The water flowing out from the temple is the life-giving grace we take from church out into the world.

Tuesday, 4/1/14

In his vision Ezekiel saw water seeping from the east face of the temple, and as he watched, the water became a stream, and then a river, flowing out from the temple hill. It cascaded down into the Arabah, which is a declivity in the earth’s through which the Jordan flows. Ezekiel saw the mystical river flowing further south, emptying itself into the Red Sea, and turning its salt waters fresh.

In his vision Ezekiel saw every form of fruit blossoming along the mystical river’s banks.

The health-giving river symbolized the life of grace which believers carry out with them from praying in the temple, or from attending Mass.

It is helpful, and encouraging for us to have a Bible passage like this one that can tell us of great quantity of good that is brought about by people who quietly go about visiting with the Lord.

Isaiah said we should look forward to rounding out a full lifetime.

Monday, 3/31/14

Our first reading quotes the words of Isaiah who lived many centuries before Christ. In the words of Isaiah come down to us, we see no mention of a heavenly reward for good lives. Rather, Isaiah spoke of earthly blessedness.

In contrast, the Christian message through the Dark Ages had us getting quickly through the sorrows of this life, so that we might move on to heaven. We were told to scoff at this world’s pleasures, but, was it right for us to show no gratitude for what God gives us here below?

Isaiah would not have thought so. He had us looking forward to a blessed time when there would no longer be “an old man who does not round out his full lifetime.”

Jesus was of the same mind in that parable of the men who were entrusted with different numbers of golden talents. To the man who used his five talents to gain five more Jesus said, “Well done, good and faithful servant, come and possess the kingdom prepared for you.”

Isaiah would agree that we are meant to “round out full lives.” We should get the most out of this world’s gardens, its literature, its opportunities for friendships. We should round out our lifetimes.

Jesus gave real sight to the Man Born Blind.

Sunday, 3/30/14

In the early Church this Gospel story of the Man Born Blind was often acted as a play that brought the scene to life for Christians. I took part in staging this Gospel story forty years ago. I was filling in for the sick pastor of the parish attached to the University of Iowa, and a young musician who headed the parish youth program suggested that we stage the Gospel story as a musical drama. He hummed a simple tune for me, asking me to use it for putting the story into verses.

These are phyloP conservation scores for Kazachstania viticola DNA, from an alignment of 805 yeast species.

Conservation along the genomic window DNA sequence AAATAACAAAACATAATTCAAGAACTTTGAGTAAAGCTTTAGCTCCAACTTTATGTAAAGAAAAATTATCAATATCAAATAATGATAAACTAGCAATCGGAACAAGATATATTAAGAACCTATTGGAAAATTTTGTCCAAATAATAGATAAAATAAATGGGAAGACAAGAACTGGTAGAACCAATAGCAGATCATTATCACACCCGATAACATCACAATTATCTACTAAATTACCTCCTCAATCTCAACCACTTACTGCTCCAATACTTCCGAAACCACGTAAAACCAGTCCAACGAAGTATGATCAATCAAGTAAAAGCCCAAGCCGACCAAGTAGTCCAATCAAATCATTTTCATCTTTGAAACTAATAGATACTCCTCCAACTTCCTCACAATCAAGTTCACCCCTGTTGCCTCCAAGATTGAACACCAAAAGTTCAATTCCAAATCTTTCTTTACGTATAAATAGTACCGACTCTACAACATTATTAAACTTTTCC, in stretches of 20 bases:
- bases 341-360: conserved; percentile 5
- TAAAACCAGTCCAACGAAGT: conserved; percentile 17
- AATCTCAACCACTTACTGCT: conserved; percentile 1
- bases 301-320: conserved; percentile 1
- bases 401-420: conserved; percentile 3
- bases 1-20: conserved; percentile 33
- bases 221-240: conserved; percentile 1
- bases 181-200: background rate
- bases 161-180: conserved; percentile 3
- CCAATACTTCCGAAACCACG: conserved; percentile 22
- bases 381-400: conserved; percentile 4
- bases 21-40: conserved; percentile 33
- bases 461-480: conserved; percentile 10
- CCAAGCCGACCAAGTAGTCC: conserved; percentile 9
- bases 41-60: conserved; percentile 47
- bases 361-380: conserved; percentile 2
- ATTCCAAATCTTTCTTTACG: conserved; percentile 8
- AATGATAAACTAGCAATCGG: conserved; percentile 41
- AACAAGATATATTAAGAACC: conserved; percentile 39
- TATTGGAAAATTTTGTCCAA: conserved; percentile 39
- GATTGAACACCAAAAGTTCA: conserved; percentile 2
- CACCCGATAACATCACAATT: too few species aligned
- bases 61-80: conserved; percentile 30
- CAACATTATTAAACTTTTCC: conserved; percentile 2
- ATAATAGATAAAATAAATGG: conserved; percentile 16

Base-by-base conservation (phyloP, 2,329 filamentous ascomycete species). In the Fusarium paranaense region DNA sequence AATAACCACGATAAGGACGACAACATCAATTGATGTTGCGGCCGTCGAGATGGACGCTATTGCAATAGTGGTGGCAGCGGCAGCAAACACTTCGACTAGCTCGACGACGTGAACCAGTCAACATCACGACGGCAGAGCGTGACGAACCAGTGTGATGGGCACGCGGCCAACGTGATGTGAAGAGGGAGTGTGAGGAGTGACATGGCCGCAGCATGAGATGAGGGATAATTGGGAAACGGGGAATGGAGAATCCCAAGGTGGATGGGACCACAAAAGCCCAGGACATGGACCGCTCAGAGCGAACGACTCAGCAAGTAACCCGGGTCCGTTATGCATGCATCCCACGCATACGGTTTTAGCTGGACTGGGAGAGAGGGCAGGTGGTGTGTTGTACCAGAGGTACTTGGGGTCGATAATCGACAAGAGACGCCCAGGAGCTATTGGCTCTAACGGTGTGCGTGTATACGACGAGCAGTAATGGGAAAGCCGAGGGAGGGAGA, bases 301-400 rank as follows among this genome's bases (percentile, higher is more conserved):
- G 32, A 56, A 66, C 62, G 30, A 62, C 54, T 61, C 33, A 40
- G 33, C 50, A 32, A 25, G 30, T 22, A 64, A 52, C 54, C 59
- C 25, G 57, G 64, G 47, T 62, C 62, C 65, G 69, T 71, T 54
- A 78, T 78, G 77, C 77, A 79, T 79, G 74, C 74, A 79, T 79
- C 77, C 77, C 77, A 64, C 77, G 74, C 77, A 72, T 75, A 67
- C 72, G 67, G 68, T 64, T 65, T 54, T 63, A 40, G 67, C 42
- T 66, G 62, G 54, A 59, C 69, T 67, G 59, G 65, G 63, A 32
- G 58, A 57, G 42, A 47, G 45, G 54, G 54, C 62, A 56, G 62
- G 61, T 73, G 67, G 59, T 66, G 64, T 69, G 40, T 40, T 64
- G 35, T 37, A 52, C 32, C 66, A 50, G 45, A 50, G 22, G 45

The whole play was staged in a Jerusalem market place, and I had the people sing this verse as they tended their market stalls.

On the south side of Jerusalem, within the city walls,
We people of the marketplace, we tend our market stalls.

The Man Born Blind then stumbled in singing,  

Our market and our synagogue are the best that you could find,
We have our very own beggar here, me, the Man Born Blind.

Next, the Pharisees came on the scene, calling Jesus an outlaw who broke the Sabbath by curing people. Anyone following him would be put out of the synagogue. The Pharisees announced themselves, singing,

Make way, make way, for Pharisees, for men who have no flaw.
We have a thing for purity, and the letter of the law.

The Pharisees commanded the people to fold up their stalls, because the sun sinking on Friday evening marks the beginning of the Sabbath rest. The people sing,

The synagogue becomes our home when the sun sinks out of sight
The last day of the weary week, holy Sabbath, Friday night.

They told the Man he couldn’t come, because blindness made him unclean.

Afterwards Jesus and his disciples came on the scene, and Jesus, rubbing mud on the Man’s eyes told him to go wash in the Pool of Siloam. At first, after he came back seeing the people couldn’t believe it. Then, they saw his cure as a criminal matter to be reported to the Pharisees.

The play turns into a comedy when we identify with the parents. “We know he is our son. And we know he was born blind. But as to how he was made to see we do not know. Ask him, he is of age.” 
The Pharisees banished the Man from the synagogue and marketplace. Left alone he laments.

Our synagogue and marketplace are the best that you could find.
Why am I left in loneliness? Me, the Man Born Blind.

Jesus came on the scene, and the man adored him.

Te Pharisees were men who set themselves up as models of rectitude.

Saturday, 3/29/14

Let’s take a look at the Pharisees, and at how they appeared on the scene in the year 152 B.C.  They were protesting the Jewish people’s departing from an 800 year old  sacred tradition. In 977 B.C. when King David was dying, his roughneck son Adonijah raised a private army, and he began acting like he was the new king.